Is it just classroom and planning time? Do teachers have mandatory meetings to attend? Are there other duties teachers have to perform, such as admin or marketing tasks? State it outright. After you've made clear what you expect of them, if they sign that job contract, you'll never have to hear "not in my job description" complaints! Isn't that a dream come true?

Friday, November 29, 2013

A helpful link for ESP teachers

It goes without saying that, if you're teaching ESP (English for Specific Purposes), you'll see the need to understand your students' profession, especially the job skills that involve oral and written communication. 

And that is where this wondrous website comes in: 

From what I gather, the Canadian government listed the essential skills for a myriad of careers. Granted, this resource won't be all you need to fully apprehend your students' needs and aims, but it seems to be a great springboard for a needs analysis.

For instance, if you are teaching hairdressers, you'll see there that their main focus regarding language should be oral communication, so they can talk to their clients. However, there's also a need for reading manuals and labels. And the website doesn't stop there. It'll even list you the subskills and some of the typical tasks!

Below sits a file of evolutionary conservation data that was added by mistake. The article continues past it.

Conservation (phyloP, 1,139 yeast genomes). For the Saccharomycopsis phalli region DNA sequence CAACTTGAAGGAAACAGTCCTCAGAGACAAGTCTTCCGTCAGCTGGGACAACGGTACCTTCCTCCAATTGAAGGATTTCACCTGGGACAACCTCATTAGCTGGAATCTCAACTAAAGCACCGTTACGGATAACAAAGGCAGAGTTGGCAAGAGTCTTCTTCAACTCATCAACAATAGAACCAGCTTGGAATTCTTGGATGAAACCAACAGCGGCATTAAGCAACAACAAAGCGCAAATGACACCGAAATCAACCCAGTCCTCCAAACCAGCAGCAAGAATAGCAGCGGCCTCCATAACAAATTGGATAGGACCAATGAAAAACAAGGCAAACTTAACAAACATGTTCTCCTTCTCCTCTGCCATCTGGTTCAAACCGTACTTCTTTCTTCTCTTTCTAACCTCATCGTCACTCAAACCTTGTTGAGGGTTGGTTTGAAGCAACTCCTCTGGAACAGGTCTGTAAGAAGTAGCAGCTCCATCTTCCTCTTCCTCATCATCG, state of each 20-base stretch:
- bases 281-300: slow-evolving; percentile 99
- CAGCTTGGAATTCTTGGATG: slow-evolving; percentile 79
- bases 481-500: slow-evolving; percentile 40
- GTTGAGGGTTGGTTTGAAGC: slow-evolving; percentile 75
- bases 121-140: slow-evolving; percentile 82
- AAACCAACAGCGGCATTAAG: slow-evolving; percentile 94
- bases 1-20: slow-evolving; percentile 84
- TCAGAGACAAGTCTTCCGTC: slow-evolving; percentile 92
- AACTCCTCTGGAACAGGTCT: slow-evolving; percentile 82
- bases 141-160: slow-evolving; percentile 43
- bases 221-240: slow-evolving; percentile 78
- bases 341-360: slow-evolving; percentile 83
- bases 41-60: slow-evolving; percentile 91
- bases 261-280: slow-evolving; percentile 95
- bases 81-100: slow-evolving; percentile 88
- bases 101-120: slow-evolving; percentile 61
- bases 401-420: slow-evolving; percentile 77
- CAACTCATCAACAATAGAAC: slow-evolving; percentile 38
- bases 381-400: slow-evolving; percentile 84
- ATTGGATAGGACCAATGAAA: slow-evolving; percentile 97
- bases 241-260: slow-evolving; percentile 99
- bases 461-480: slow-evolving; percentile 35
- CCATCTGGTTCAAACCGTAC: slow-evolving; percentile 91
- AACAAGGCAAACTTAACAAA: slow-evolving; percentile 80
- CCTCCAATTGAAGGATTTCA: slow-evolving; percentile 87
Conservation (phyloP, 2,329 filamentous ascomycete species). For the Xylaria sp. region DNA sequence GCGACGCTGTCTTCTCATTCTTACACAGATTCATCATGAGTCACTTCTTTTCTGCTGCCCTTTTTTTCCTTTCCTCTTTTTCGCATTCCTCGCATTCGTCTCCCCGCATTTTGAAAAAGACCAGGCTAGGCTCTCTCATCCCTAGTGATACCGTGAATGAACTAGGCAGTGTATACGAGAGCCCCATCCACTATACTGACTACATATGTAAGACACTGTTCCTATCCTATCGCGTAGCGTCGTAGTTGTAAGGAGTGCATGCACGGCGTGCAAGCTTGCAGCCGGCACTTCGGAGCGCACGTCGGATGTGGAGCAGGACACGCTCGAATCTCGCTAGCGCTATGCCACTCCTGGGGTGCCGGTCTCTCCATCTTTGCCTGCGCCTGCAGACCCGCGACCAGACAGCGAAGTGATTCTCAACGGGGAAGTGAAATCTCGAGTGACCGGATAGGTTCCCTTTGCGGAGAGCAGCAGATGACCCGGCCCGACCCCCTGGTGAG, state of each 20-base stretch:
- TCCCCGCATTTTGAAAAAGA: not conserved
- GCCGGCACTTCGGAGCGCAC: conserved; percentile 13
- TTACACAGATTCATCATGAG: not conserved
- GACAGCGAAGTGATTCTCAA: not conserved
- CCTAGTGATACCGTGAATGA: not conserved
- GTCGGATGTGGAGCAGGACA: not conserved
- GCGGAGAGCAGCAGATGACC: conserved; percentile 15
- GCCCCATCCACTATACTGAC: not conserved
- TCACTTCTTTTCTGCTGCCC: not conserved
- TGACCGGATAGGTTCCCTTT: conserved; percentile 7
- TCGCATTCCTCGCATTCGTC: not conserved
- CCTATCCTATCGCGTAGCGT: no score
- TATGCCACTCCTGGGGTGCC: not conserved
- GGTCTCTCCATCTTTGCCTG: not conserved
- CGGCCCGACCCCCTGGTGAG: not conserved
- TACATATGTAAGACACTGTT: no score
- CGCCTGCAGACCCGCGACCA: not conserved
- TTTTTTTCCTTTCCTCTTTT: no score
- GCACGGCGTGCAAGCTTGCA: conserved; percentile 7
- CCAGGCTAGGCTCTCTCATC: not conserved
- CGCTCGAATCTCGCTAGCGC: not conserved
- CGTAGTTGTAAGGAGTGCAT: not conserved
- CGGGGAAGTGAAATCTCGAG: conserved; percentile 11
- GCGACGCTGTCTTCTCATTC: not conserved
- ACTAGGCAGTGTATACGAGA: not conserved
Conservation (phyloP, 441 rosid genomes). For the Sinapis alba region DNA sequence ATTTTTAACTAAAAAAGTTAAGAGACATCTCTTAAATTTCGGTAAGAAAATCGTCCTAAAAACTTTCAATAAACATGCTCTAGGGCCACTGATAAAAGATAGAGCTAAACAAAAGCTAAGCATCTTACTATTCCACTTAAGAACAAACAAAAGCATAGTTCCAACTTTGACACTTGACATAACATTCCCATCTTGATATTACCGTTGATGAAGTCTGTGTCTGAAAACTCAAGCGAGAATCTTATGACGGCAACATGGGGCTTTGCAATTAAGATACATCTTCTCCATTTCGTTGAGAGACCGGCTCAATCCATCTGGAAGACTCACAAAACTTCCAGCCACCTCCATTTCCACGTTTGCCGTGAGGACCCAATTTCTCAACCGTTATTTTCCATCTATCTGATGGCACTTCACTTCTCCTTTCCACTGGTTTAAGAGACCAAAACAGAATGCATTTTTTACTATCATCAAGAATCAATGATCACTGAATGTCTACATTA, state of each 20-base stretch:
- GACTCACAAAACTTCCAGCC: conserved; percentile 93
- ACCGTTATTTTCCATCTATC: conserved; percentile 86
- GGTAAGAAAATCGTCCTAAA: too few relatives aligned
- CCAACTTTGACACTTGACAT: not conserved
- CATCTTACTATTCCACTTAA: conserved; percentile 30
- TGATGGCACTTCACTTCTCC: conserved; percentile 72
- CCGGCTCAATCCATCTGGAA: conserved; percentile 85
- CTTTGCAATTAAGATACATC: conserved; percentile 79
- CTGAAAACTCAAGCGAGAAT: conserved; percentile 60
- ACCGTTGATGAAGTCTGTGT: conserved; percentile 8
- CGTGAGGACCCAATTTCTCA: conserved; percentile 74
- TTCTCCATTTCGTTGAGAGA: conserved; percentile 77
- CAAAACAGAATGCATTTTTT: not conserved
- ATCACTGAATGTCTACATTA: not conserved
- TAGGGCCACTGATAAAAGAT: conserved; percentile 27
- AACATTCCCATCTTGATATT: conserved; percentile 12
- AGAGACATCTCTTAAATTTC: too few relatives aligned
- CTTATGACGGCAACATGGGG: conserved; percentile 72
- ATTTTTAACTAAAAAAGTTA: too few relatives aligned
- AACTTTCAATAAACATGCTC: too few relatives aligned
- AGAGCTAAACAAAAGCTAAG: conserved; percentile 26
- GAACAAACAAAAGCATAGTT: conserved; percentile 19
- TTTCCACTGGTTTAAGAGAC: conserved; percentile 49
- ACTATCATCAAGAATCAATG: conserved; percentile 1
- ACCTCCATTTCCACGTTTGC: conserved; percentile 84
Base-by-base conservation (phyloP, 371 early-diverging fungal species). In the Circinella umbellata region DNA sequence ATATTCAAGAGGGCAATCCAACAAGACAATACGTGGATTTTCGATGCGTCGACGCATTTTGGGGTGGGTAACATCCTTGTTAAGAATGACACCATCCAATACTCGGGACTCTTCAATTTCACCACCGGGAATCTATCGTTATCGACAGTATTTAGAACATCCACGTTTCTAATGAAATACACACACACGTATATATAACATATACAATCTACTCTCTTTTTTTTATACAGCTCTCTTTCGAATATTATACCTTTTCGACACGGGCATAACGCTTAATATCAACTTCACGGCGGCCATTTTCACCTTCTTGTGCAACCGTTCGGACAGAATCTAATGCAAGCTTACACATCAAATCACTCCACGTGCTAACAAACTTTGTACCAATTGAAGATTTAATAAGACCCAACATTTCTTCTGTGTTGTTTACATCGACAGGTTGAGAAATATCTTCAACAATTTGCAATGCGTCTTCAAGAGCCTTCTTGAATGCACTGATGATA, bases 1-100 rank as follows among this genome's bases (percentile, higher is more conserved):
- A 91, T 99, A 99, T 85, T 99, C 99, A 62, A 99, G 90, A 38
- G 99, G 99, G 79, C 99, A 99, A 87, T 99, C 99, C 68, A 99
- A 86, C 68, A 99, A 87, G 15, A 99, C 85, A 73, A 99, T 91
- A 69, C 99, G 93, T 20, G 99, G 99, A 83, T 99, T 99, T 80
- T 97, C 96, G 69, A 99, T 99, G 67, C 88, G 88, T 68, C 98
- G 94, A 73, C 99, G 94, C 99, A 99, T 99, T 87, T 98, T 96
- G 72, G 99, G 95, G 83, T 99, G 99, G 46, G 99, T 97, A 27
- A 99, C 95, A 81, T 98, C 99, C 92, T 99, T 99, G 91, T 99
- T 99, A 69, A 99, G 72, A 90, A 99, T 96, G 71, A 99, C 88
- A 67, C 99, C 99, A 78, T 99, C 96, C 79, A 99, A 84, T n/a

Sweet as maple syrup, right?


(Update: It seems I'm not the only ESP practitioner to like this resource! Take a look at this and other tips by Kristin Ekken.)

Sunday, November 17, 2013

On the brink

We teachers never rest our minds, do we? Just seen one of those "pics you can't miss" articles on Facebook, and here I am, thinking of classrooms applications. Granted, this would fit better in a more traditional PPP sort of lesson, but heck if it may help students in some way, who's judging?

So here it is: if you're teaching "going to" and "might/may" for predictions (based on evidence or speculation), these pics might help you illustrate/elicit/practice it. They were all taken from this article called "The 50 pictures in perfect timing." A general "What do you think is going to happen next?" should suffice, but I've added a couple of questions in case more guidance is needed. 

Photo Jörn Kessels

What is the man going to do? 
What is going to happen to the bird?

Photo RedditorJoker

What is going to happen to the lady in white?
What is the blond man going to do?

Photo Sindri Skúlason

What is going to happen to the bird?
Is its stomach big enough for that fruit?

Photo Frode Sandbech

What is going to happen to that man in the picture?
What about the photographer?

Photo Bored Panda

What is going to happen to the soldier who yawned?
What about the other soldiers?

Photo Kathy Keatley Garvey

What is going to happen to the man? How about the bee?


Photo Bored Panda

What is going to happen to the cyclist?
What is the man in jeans going to do? 
How about the photographer?

Photo Michael Swaine @